Defending Psychedelics: Congress Includes Psychedelic Provisions in Defense Authorization Act

We told you it may be coming, though we were admittedly cynical about the ability to pass a bill funding psychedelic research given the current political landscape — a narrowly controlled Democratic Senate that is generally considered more conservative than the House and on the eve of an election year. But, it happened. Just before Christmas, President Joe Biden signed into law the 2024 National Defense Authorization Act to the tune of $886 billion. The NDAA passed through Congress with strong bipartisan support.


You may have read that the NDAA left out certain parts of the act that some in Congress claimed addressed “divisive social issues.” And it certainly left out certain provisions the cannabis industry would have liked to have seen included — including a separate section to create a medical cannabis pilot program for veterans. What you may not have realized, though, is what the NDAA did include, such as funding for psychedelic treatment studies for members of the U.S. military with post-traumatic stress disorder or traumatic brain injuries.

Admittedly, the psychedelic component of the NDAA is small. But it shouldn’t be discounted. The law requires that the Department of Defense establish a process under which military service members with PTSD or traumatic brain injuries can participate in clinical trials involving psychedelics, including psilocybin and MDMA, as well as any “qualified plant-based alternative therapies.” The 2024 NDAA devotes $10 million to these efforts, which is certainly not an insignificant sum. DOD is also allowed to partner with eligible state or federal agencies and academic institutions to carry out the clinical trials. This could significantly expand the scope of the contemplated studies.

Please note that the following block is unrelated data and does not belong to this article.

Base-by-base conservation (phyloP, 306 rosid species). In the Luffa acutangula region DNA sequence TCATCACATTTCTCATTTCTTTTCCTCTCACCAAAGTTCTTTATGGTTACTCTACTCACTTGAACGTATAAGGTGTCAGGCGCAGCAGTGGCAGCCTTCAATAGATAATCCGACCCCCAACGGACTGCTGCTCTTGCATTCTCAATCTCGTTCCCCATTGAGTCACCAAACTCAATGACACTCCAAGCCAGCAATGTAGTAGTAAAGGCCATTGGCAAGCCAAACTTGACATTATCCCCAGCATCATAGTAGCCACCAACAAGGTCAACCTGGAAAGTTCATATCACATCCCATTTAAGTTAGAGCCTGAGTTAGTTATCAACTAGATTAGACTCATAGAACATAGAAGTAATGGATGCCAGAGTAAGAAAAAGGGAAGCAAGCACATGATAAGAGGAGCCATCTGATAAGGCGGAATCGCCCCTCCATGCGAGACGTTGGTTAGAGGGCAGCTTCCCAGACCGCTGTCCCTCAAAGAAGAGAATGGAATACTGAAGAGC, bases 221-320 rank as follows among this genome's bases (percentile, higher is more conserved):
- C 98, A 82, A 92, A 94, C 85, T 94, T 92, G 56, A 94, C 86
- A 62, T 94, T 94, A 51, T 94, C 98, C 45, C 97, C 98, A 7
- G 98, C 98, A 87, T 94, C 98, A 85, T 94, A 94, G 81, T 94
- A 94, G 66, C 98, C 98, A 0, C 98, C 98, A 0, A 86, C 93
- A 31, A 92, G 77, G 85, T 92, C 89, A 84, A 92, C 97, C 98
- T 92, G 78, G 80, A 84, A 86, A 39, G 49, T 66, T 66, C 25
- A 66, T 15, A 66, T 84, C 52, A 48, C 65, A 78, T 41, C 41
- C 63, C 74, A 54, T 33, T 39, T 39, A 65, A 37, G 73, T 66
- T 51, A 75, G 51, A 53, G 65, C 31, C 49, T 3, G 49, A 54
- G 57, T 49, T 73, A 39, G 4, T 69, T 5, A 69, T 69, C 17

Under the new law, DOD is on a time clock. DOD must facilitate the process within 180 days of enactment. There are also reporting requirements. The secretary of defense is required to provide a report within one year of enactment with information about the trial’s participation and findings, and the secretary must continue to report every subsequent year for three years.

The entire act — including those provisions related to psychedelics — had strong bipartisan support. The bill related to psychedelics was added to the legislation by Texas Republican Morgan Lutrell, a member of the House Armed Services Committee and the NDAA Conference Committee, but co-sponsored by progressive Democrats Ro Khanna of California and Alexandria Ocasio-Cortez of New York. For proponents of the psychedelic industry, a compromise between a Texas Republican and AOC could be seen as a positive step forward for future legislation — at least as it relates to funding research. We think that the country’s continued focus on and concern for mental health will pave the way for even more research for psychedelics.

Finally, we’d be remiss not to point out what the bill’s passage does not mean. This doesn’t mean that psychedelics will be readily available to veterans, let alone the general public any time soon. Nor does it mean that psychedelics will be legalized. But it does show support for broadening what we know about the medical capabilities of psychedelics.   Stay tuned to this space in the coming days for our recap of 2023 in psychedelics and some predictions about the year ahead.

Source JD Supra

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